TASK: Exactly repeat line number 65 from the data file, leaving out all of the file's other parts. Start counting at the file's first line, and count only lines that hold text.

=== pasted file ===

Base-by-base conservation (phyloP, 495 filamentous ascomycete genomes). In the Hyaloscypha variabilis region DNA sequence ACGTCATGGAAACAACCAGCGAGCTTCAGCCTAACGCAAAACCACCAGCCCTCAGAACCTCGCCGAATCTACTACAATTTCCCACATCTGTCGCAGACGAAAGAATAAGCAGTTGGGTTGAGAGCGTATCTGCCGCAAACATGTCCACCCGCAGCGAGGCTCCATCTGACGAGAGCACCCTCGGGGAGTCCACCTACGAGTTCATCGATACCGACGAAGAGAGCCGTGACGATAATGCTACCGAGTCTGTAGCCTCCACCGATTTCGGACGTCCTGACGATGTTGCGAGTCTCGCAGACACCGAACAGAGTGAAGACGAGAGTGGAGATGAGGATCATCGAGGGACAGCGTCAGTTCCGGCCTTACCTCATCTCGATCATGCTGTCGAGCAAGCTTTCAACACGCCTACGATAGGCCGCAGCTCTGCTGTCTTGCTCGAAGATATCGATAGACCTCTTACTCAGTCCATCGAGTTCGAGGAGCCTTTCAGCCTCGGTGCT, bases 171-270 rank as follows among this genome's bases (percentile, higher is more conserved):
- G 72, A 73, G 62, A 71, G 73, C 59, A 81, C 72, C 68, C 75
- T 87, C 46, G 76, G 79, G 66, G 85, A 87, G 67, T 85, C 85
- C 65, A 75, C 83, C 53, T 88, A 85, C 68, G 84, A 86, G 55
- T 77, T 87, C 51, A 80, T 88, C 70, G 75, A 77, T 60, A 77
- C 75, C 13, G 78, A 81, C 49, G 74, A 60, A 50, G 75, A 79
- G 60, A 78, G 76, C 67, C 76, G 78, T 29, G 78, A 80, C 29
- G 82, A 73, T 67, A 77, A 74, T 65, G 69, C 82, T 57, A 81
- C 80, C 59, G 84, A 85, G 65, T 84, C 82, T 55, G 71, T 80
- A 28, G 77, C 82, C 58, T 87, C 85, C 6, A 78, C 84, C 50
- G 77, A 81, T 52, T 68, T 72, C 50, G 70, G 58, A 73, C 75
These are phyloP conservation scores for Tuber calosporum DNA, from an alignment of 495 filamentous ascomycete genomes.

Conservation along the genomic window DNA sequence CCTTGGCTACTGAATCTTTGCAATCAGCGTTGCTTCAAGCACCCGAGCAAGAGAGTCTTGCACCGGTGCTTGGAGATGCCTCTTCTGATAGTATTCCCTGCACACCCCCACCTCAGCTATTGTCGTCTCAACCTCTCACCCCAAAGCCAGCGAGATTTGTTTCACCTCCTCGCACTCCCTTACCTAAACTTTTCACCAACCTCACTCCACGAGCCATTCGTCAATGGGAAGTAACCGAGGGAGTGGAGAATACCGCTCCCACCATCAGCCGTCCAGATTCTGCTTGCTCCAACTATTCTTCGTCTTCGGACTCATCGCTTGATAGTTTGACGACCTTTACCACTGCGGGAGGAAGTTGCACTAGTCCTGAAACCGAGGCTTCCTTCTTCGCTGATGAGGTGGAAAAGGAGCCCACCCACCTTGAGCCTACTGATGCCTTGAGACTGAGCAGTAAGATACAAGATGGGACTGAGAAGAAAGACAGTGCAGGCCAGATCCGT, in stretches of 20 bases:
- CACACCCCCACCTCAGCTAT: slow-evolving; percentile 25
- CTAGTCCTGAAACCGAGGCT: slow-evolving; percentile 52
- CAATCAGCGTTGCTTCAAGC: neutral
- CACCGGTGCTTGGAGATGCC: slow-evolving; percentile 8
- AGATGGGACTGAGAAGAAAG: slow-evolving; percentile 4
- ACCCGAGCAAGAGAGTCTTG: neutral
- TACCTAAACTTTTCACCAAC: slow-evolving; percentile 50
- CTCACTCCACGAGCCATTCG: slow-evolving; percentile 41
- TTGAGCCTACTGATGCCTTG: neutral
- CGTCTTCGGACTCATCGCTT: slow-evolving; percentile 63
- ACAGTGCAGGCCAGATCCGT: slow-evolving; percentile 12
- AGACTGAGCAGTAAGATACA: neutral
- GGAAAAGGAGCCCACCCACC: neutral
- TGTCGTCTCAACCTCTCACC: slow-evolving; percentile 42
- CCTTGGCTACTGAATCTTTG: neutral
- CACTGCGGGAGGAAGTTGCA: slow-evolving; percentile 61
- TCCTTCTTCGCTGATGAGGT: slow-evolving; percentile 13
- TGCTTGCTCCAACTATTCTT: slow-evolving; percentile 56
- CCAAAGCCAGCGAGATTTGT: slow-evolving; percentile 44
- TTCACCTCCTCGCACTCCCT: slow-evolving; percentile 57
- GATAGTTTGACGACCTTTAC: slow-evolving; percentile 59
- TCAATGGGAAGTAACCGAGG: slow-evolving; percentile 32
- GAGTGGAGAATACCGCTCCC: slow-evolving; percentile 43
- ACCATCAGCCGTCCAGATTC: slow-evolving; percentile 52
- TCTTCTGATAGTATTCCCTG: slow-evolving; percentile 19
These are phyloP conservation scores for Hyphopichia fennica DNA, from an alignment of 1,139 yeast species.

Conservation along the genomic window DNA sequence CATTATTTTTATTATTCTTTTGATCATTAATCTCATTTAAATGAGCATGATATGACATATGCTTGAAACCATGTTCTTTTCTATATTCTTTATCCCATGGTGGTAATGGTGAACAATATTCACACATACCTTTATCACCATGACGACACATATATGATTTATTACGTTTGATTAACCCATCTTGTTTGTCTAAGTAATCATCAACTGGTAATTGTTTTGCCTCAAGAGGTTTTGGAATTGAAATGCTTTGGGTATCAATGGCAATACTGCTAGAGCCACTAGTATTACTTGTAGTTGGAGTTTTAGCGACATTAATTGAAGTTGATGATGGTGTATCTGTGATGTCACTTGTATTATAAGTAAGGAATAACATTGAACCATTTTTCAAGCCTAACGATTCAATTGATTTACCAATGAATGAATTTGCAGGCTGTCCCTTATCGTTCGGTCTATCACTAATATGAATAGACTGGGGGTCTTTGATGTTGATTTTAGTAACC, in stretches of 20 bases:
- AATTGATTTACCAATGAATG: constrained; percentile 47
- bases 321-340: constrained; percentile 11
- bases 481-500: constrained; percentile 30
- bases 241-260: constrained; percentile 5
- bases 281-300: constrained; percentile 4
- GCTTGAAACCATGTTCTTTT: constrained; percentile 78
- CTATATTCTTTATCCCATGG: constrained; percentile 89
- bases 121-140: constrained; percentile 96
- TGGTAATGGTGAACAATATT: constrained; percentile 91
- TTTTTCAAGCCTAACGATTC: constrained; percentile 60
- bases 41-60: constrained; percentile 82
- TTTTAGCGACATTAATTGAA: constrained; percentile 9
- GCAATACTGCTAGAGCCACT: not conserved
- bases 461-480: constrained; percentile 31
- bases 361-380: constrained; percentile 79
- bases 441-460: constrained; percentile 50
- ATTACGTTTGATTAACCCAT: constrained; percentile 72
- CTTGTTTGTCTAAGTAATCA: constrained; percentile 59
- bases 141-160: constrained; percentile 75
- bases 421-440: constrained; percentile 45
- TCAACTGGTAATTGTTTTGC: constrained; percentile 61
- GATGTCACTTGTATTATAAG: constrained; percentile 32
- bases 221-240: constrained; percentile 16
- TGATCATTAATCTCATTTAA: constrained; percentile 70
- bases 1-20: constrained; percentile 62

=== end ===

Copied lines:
- bases 1-20: constrained; percentile 62